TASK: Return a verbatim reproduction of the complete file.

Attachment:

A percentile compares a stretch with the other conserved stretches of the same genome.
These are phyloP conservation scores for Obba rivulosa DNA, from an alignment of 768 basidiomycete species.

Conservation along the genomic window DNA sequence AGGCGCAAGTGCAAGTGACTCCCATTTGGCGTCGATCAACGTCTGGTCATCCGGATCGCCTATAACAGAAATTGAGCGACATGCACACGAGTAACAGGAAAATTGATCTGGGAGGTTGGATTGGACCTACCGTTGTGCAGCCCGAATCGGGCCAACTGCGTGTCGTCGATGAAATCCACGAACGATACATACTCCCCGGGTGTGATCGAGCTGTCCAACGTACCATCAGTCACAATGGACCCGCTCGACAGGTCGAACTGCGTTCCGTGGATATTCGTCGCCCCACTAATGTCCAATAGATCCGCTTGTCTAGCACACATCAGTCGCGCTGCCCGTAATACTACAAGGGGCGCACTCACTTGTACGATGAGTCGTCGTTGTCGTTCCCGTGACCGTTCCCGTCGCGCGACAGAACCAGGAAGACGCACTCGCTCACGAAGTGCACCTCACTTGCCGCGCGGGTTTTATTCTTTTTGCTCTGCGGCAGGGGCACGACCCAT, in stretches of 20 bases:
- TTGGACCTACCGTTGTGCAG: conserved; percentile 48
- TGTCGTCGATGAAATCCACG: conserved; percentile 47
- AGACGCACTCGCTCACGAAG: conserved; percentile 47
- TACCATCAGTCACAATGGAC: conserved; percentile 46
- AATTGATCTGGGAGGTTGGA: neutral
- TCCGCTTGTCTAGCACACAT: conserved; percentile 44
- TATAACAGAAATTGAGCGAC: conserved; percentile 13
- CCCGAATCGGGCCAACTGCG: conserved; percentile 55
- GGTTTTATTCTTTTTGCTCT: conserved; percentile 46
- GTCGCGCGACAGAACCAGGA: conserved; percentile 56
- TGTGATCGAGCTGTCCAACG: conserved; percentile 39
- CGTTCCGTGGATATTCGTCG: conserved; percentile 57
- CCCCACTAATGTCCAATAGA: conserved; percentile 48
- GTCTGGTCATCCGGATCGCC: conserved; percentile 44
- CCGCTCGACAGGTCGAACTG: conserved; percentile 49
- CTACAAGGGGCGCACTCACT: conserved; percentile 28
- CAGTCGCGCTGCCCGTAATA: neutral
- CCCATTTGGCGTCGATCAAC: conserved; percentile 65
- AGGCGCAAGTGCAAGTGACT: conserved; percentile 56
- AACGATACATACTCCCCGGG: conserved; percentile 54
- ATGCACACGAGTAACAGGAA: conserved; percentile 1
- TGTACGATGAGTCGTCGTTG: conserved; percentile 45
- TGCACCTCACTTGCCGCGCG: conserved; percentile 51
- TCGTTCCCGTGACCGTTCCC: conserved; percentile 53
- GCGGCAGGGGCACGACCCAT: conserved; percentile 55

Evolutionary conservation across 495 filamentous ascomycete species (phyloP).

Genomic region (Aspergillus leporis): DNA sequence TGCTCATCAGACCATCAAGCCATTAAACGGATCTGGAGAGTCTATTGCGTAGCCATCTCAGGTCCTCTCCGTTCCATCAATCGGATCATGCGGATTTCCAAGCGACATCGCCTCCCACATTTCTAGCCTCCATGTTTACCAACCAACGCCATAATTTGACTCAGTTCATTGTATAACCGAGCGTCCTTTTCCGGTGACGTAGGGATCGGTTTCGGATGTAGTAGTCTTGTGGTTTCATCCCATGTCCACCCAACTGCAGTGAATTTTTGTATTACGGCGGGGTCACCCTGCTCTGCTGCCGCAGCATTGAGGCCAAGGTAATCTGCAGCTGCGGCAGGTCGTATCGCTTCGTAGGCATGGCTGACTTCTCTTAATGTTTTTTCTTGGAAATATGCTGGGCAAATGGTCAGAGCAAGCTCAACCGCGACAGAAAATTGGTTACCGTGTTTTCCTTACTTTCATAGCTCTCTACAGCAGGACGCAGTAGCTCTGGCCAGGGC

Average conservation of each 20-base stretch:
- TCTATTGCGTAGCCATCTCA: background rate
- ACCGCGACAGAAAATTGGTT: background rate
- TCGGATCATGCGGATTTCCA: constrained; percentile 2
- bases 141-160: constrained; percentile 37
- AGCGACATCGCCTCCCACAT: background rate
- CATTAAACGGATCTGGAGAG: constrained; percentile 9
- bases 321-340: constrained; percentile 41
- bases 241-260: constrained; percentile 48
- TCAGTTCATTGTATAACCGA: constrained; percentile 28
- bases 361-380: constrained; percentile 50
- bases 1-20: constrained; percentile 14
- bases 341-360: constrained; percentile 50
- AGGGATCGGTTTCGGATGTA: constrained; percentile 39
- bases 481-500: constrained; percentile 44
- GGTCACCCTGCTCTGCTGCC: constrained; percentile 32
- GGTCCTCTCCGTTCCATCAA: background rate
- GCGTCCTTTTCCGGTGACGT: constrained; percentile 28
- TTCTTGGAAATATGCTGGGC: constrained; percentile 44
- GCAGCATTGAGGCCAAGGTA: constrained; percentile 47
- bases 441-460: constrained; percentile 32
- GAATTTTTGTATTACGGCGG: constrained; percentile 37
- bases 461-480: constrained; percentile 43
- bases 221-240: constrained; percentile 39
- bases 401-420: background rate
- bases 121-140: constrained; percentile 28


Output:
A percentile compares a stretch with the other conserved stretches of the same genome.
These are phyloP conservation scores for Obba rivulosa DNA, from an alignment of 768 basidiomycete species.

Conservation along the genomic window DNA sequence AGGCGCAAGTGCAAGTGACTCCCATTTGGCGTCGATCAACGTCTGGTCATCCGGATCGCCTATAACAGAAATTGAGCGACATGCACACGAGTAACAGGAAAATTGATCTGGGAGGTTGGATTGGACCTACCGTTGTGCAGCCCGAATCGGGCCAACTGCGTGTCGTCGATGAAATCCACGAACGATACATACTCCCCGGGTGTGATCGAGCTGTCCAACGTACCATCAGTCACAATGGACCCGCTCGACAGGTCGAACTGCGTTCCGTGGATATTCGTCGCCCCACTAATGTCCAATAGATCCGCTTGTCTAGCACACATCAGTCGCGCTGCCCGTAATACTACAAGGGGCGCACTCACTTGTACGATGAGTCGTCGTTGTCGTTCCCGTGACCGTTCCCGTCGCGCGACAGAACCAGGAAGACGCACTCGCTCACGAAGTGCACCTCACTTGCCGCGCGGGTTTTATTCTTTTTGCTCTGCGGCAGGGGCACGACCCAT, in stretches of 20 bases:
- TTGGACCTACCGTTGTGCAG: conserved; percentile 48
- TGTCGTCGATGAAATCCACG: conserved; percentile 47
- AGACGCACTCGCTCACGAAG: conserved; percentile 47
- TACCATCAGTCACAATGGAC: conserved; percentile 46
- AATTGATCTGGGAGGTTGGA: neutral
- TCCGCTTGTCTAGCACACAT: conserved; percentile 44
- TATAACAGAAATTGAGCGAC: conserved; percentile 13
- CCCGAATCGGGCCAACTGCG: conserved; percentile 55
- GGTTTTATTCTTTTTGCTCT: conserved; percentile 46
- GTCGCGCGACAGAACCAGGA: conserved; percentile 56
- TGTGATCGAGCTGTCCAACG: conserved; percentile 39
- CGTTCCGTGGATATTCGTCG: conserved; percentile 57
- CCCCACTAATGTCCAATAGA: conserved; percentile 48
- GTCTGGTCATCCGGATCGCC: conserved; percentile 44
- CCGCTCGACAGGTCGAACTG: conserved; percentile 49
- CTACAAGGGGCGCACTCACT: conserved; percentile 28
- CAGTCGCGCTGCCCGTAATA: neutral
- CCCATTTGGCGTCGATCAAC: conserved; percentile 65
- AGGCGCAAGTGCAAGTGACT: conserved; percentile 56
- AACGATACATACTCCCCGGG: conserved; percentile 54
- ATGCACACGAGTAACAGGAA: conserved; percentile 1
- TGTACGATGAGTCGTCGTTG: conserved; percentile 45
- TGCACCTCACTTGCCGCGCG: conserved; percentile 51
- TCGTTCCCGTGACCGTTCCC: conserved; percentile 53
- GCGGCAGGGGCACGACCCAT: conserved; percentile 55

Evolutionary conservation across 495 filamentous ascomycete species (phyloP).

Genomic region (Aspergillus leporis): DNA sequence TGCTCATCAGACCATCAAGCCATTAAACGGATCTGGAGAGTCTATTGCGTAGCCATCTCAGGTCCTCTCCGTTCCATCAATCGGATCATGCGGATTTCCAAGCGACATCGCCTCCCACATTTCTAGCCTCCATGTTTACCAACCAACGCCATAATTTGACTCAGTTCATTGTATAACCGAGCGTCCTTTTCCGGTGACGTAGGGATCGGTTTCGGATGTAGTAGTCTTGTGGTTTCATCCCATGTCCACCCAACTGCAGTGAATTTTTGTATTACGGCGGGGTCACCCTGCTCTGCTGCCGCAGCATTGAGGCCAAGGTAATCTGCAGCTGCGGCAGGTCGTATCGCTTCGTAGGCATGGCTGACTTCTCTTAATGTTTTTTCTTGGAAATATGCTGGGCAAATGGTCAGAGCAAGCTCAACCGCGACAGAAAATTGGTTACCGTGTTTTCCTTACTTTCATAGCTCTCTACAGCAGGACGCAGTAGCTCTGGCCAGGGC

Average conservation of each 20-base stretch:
- TCTATTGCGTAGCCATCTCA: background rate
- ACCGCGACAGAAAATTGGTT: background rate
- TCGGATCATGCGGATTTCCA: constrained; percentile 2
- bases 141-160: constrained; percentile 37
- AGCGACATCGCCTCCCACAT: background rate
- CATTAAACGGATCTGGAGAG: constrained; percentile 9
- bases 321-340: constrained; percentile 41
- bases 241-260: constrained; percentile 48
- TCAGTTCATTGTATAACCGA: constrained; percentile 28
- bases 361-380: constrained; percentile 50
- bases 1-20: constrained; percentile 14
- bases 341-360: constrained; percentile 50
- AGGGATCGGTTTCGGATGTA: constrained; percentile 39
- bases 481-500: constrained; percentile 44
- GGTCACCCTGCTCTGCTGCC: constrained; percentile 32
- GGTCCTCTCCGTTCCATCAA: background rate
- GCGTCCTTTTCCGGTGACGT: constrained; percentile 28
- TTCTTGGAAATATGCTGGGC: constrained; percentile 44
- GCAGCATTGAGGCCAAGGTA: constrained; percentile 47
- bases 441-460: constrained; percentile 32
- GAATTTTTGTATTACGGCGG: constrained; percentile 37
- bases 461-480: constrained; percentile 43
- bases 221-240: constrained; percentile 39
- bases 401-420: background rate
- bases 121-140: constrained; percentile 28